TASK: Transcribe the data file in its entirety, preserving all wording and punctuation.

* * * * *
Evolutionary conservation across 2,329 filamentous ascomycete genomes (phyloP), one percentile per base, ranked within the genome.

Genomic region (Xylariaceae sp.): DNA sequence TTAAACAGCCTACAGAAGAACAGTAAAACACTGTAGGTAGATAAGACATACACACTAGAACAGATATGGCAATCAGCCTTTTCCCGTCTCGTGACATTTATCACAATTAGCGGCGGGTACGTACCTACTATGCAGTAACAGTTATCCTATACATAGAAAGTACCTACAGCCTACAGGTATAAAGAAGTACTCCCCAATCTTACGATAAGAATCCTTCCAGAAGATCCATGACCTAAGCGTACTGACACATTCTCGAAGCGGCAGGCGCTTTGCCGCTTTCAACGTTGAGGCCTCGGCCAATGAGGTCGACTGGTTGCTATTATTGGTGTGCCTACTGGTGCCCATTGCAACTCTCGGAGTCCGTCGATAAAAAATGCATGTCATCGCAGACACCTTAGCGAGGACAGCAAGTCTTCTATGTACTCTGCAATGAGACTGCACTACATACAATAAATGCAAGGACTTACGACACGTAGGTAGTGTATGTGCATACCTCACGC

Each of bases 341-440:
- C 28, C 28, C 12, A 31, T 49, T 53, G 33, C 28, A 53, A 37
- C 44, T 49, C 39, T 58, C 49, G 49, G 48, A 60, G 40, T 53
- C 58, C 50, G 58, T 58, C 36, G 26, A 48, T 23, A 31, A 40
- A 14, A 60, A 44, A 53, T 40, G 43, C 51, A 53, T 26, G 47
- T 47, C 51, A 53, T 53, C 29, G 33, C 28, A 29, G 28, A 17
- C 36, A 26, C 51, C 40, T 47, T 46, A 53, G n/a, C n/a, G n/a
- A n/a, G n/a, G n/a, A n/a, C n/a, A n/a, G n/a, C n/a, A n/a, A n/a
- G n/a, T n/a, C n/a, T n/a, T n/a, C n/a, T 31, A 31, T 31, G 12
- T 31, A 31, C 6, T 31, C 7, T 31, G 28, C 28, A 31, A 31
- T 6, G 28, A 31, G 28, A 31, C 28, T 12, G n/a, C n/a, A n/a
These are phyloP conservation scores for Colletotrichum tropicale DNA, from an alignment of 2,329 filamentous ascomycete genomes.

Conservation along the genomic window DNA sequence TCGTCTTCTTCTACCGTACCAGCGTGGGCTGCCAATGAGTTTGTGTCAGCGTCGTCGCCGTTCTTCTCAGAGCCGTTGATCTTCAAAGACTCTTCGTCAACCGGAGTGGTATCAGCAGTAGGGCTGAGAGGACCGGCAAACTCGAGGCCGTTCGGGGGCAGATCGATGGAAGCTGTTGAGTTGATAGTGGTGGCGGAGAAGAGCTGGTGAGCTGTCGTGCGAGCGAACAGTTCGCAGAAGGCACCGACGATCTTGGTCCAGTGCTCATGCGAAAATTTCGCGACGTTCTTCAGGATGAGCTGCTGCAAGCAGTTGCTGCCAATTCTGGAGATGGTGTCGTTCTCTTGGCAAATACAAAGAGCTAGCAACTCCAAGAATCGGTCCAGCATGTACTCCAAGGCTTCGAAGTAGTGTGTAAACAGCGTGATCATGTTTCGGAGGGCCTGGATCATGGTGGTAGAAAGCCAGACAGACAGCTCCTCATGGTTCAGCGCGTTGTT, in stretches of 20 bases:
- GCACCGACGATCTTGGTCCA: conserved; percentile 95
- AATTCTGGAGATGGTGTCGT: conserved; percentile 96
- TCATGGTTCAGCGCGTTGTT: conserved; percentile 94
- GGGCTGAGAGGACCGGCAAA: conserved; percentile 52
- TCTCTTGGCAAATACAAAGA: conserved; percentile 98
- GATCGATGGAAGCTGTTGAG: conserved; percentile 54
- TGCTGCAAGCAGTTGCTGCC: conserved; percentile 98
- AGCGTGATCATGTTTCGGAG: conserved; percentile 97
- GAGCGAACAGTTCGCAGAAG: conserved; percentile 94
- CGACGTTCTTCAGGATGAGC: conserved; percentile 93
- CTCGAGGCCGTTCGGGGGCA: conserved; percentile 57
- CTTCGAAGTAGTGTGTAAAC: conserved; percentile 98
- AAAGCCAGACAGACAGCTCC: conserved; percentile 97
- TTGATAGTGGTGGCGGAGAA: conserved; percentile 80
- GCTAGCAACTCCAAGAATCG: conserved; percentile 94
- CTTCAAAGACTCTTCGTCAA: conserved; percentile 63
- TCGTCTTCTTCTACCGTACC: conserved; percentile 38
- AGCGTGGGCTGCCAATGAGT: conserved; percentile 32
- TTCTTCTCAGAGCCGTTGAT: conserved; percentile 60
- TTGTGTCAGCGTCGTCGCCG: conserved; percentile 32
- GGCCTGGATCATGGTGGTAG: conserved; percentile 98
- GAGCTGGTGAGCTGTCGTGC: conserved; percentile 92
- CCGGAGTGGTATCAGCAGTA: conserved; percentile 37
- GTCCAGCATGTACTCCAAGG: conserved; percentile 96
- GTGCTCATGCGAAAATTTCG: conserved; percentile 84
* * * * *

Evolutionary conservation across 2,329 filamentous ascomycete genomes (phyloP), one percentile per base, ranked within the genome.

Genomic region (Xylariaceae sp.): DNA sequence TTAAACAGCCTACAGAAGAACAGTAAAACACTGTAGGTAGATAAGACATACACACTAGAACAGATATGGCAATCAGCCTTTTCCCGTCTCGTGACATTTATCACAATTAGCGGCGGGTACGTACCTACTATGCAGTAACAGTTATCCTATACATAGAAAGTACCTACAGCCTACAGGTATAAAGAAGTACTCCCCAATCTTACGATAAGAATCCTTCCAGAAGATCCATGACCTAAGCGTACTGACACATTCTCGAAGCGGCAGGCGCTTTGCCGCTTTCAACGTTGAGGCCTCGGCCAATGAGGTCGACTGGTTGCTATTATTGGTGTGCCTACTGGTGCCCATTGCAACTCTCGGAGTCCGTCGATAAAAAATGCATGTCATCGCAGACACCTTAGCGAGGACAGCAAGTCTTCTATGTACTCTGCAATGAGACTGCACTACATACAATAAATGCAAGGACTTACGACACGTAGGTAGTGTATGTGCATACCTCACGC

Each of bases 341-440:
- C 28, C 28, C 12, A 31, T 49, T 53, G 33, C 28, A 53, A 37
- C 44, T 49, C 39, T 58, C 49, G 49, G 48, A 60, G 40, T 53
- C 58, C 50, G 58, T 58, C 36, G 26, A 48, T 23, A 31, A 40
- A 14, A 60, A 44, A 53, T 40, G 43, C 51, A 53, T 26, G 47
- T 47, C 51, A 53, T 53, C 29, G 33, C 28, A 29, G 28, A 17
- C 36, A 26, C 51, C 40, T 47, T 46, A 53, G n/a, C n/a, G n/a
- A n/a, G n/a, G n/a, A n/a, C n/a, A n/a, G n/a, C n/a, A n/a, A n/a
- G n/a, T n/a, C n/a, T n/a, T n/a, C n/a, T 31, A 31, T 31, G 12
- T 31, A 31, C 6, T 31, C 7, T 31, G 28, C 28, A 31, A 31
- T 6, G 28, A 31, G 28, A 31, C 28, T 12, G n/a, C n/a, A n/a
These are phyloP conservation scores for Colletotrichum tropicale DNA, from an alignment of 2,329 filamentous ascomycete genomes.

Conservation along the genomic window DNA sequence TCGTCTTCTTCTACCGTACCAGCGTGGGCTGCCAATGAGTTTGTGTCAGCGTCGTCGCCGTTCTTCTCAGAGCCGTTGATCTTCAAAGACTCTTCGTCAACCGGAGTGGTATCAGCAGTAGGGCTGAGAGGACCGGCAAACTCGAGGCCGTTCGGGGGCAGATCGATGGAAGCTGTTGAGTTGATAGTGGTGGCGGAGAAGAGCTGGTGAGCTGTCGTGCGAGCGAACAGTTCGCAGAAGGCACCGACGATCTTGGTCCAGTGCTCATGCGAAAATTTCGCGACGTTCTTCAGGATGAGCTGCTGCAAGCAGTTGCTGCCAATTCTGGAGATGGTGTCGTTCTCTTGGCAAATACAAAGAGCTAGCAACTCCAAGAATCGGTCCAGCATGTACTCCAAGGCTTCGAAGTAGTGTGTAAACAGCGTGATCATGTTTCGGAGGGCCTGGATCATGGTGGTAGAAAGCCAGACAGACAGCTCCTCATGGTTCAGCGCGTTGTT, in stretches of 20 bases:
- GCACCGACGATCTTGGTCCA: conserved; percentile 95
- AATTCTGGAGATGGTGTCGT: conserved; percentile 96
- TCATGGTTCAGCGCGTTGTT: conserved; percentile 94
- GGGCTGAGAGGACCGGCAAA: conserved; percentile 52
- TCTCTTGGCAAATACAAAGA: conserved; percentile 98
- GATCGATGGAAGCTGTTGAG: conserved; percentile 54
- TGCTGCAAGCAGTTGCTGCC: conserved; percentile 98
- AGCGTGATCATGTTTCGGAG: conserved; percentile 97
- GAGCGAACAGTTCGCAGAAG: conserved; percentile 94
- CGACGTTCTTCAGGATGAGC: conserved; percentile 93
- CTCGAGGCCGTTCGGGGGCA: conserved; percentile 57
- CTTCGAAGTAGTGTGTAAAC: conserved; percentile 98
- AAAGCCAGACAGACAGCTCC: conserved; percentile 97
- TTGATAGTGGTGGCGGAGAA: conserved; percentile 80
- GCTAGCAACTCCAAGAATCG: conserved; percentile 94
- CTTCAAAGACTCTTCGTCAA: conserved; percentile 63
- TCGTCTTCTTCTACCGTACC: conserved; percentile 38
- AGCGTGGGCTGCCAATGAGT: conserved; percentile 32
- TTCTTCTCAGAGCCGTTGAT: conserved; percentile 60
- TTGTGTCAGCGTCGTCGCCG: conserved; percentile 32
- GGCCTGGATCATGGTGGTAG: conserved; percentile 98
- GAGCTGGTGAGCTGTCGTGC: conserved; percentile 92
- CCGGAGTGGTATCAGCAGTA: conserved; percentile 37
- GTCCAGCATGTACTCCAAGG: conserved; percentile 96
- GTGCTCATGCGAAAATTTCG: conserved; percentile 84